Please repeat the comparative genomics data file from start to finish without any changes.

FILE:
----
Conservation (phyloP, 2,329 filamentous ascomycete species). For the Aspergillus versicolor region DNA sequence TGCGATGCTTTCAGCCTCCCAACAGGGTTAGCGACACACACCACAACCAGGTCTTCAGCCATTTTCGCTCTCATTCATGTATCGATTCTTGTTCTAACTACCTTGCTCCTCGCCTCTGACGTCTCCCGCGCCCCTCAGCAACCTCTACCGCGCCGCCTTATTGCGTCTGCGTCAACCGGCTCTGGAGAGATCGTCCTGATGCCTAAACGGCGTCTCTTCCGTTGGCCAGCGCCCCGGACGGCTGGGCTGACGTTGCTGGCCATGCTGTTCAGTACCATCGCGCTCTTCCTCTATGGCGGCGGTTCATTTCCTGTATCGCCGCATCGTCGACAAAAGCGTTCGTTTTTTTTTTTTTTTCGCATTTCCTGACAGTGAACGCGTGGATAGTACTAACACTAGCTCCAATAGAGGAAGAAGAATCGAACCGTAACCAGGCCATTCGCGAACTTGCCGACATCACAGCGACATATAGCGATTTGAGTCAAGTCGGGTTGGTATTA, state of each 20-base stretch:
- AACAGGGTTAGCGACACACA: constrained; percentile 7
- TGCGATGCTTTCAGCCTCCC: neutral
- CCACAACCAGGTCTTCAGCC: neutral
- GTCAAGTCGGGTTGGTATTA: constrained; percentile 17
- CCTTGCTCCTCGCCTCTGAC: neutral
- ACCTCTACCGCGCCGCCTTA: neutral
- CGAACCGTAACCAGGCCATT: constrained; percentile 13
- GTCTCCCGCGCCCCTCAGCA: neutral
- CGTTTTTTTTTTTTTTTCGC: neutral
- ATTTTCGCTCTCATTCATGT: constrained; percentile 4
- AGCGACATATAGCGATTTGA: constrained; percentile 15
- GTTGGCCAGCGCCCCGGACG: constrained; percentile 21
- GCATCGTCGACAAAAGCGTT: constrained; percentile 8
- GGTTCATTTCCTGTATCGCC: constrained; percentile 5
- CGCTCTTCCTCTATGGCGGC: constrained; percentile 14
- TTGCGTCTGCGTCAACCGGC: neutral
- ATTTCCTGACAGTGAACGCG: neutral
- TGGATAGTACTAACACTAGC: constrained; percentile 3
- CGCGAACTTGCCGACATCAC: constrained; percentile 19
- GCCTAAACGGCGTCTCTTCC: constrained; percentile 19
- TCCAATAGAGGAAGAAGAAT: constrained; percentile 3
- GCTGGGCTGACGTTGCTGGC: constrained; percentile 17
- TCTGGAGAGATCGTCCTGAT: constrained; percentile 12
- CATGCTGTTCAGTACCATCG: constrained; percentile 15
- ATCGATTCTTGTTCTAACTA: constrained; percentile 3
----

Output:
Conservation (phyloP, 2,329 filamentous ascomycete species). For the Aspergillus versicolor region DNA sequence TGCGATGCTTTCAGCCTCCCAACAGGGTTAGCGACACACACCACAACCAGGTCTTCAGCCATTTTCGCTCTCATTCATGTATCGATTCTTGTTCTAACTACCTTGCTCCTCGCCTCTGACGTCTCCCGCGCCCCTCAGCAACCTCTACCGCGCCGCCTTATTGCGTCTGCGTCAACCGGCTCTGGAGAGATCGTCCTGATGCCTAAACGGCGTCTCTTCCGTTGGCCAGCGCCCCGGACGGCTGGGCTGACGTTGCTGGCCATGCTGTTCAGTACCATCGCGCTCTTCCTCTATGGCGGCGGTTCATTTCCTGTATCGCCGCATCGTCGACAAAAGCGTTCGTTTTTTTTTTTTTTTCGCATTTCCTGACAGTGAACGCGTGGATAGTACTAACACTAGCTCCAATAGAGGAAGAAGAATCGAACCGTAACCAGGCCATTCGCGAACTTGCCGACATCACAGCGACATATAGCGATTTGAGTCAAGTCGGGTTGGTATTA, state of each 20-base stretch:
- AACAGGGTTAGCGACACACA: constrained; percentile 7
- TGCGATGCTTTCAGCCTCCC: neutral
- CCACAACCAGGTCTTCAGCC: neutral
- GTCAAGTCGGGTTGGTATTA: constrained; percentile 17
- CCTTGCTCCTCGCCTCTGAC: neutral
- ACCTCTACCGCGCCGCCTTA: neutral
- CGAACCGTAACCAGGCCATT: constrained; percentile 13
- GTCTCCCGCGCCCCTCAGCA: neutral
- CGTTTTTTTTTTTTTTTCGC: neutral
- ATTTTCGCTCTCATTCATGT: constrained; percentile 4
- AGCGACATATAGCGATTTGA: constrained; percentile 15
- GTTGGCCAGCGCCCCGGACG: constrained; percentile 21
- GCATCGTCGACAAAAGCGTT: constrained; percentile 8
- GGTTCATTTCCTGTATCGCC: constrained; percentile 5
- CGCTCTTCCTCTATGGCGGC: constrained; percentile 14
- TTGCGTCTGCGTCAACCGGC: neutral
- ATTTCCTGACAGTGAACGCG: neutral
- TGGATAGTACTAACACTAGC: constrained; percentile 3
- CGCGAACTTGCCGACATCAC: constrained; percentile 19
- GCCTAAACGGCGTCTCTTCC: constrained; percentile 19
- TCCAATAGAGGAAGAAGAAT: constrained; percentile 3
- GCTGGGCTGACGTTGCTGGC: constrained; percentile 17
- TCTGGAGAGATCGTCCTGAT: constrained; percentile 12
- CATGCTGTTCAGTACCATCG: constrained; percentile 15
- ATCGATTCTTGTTCTAACTA: constrained; percentile 3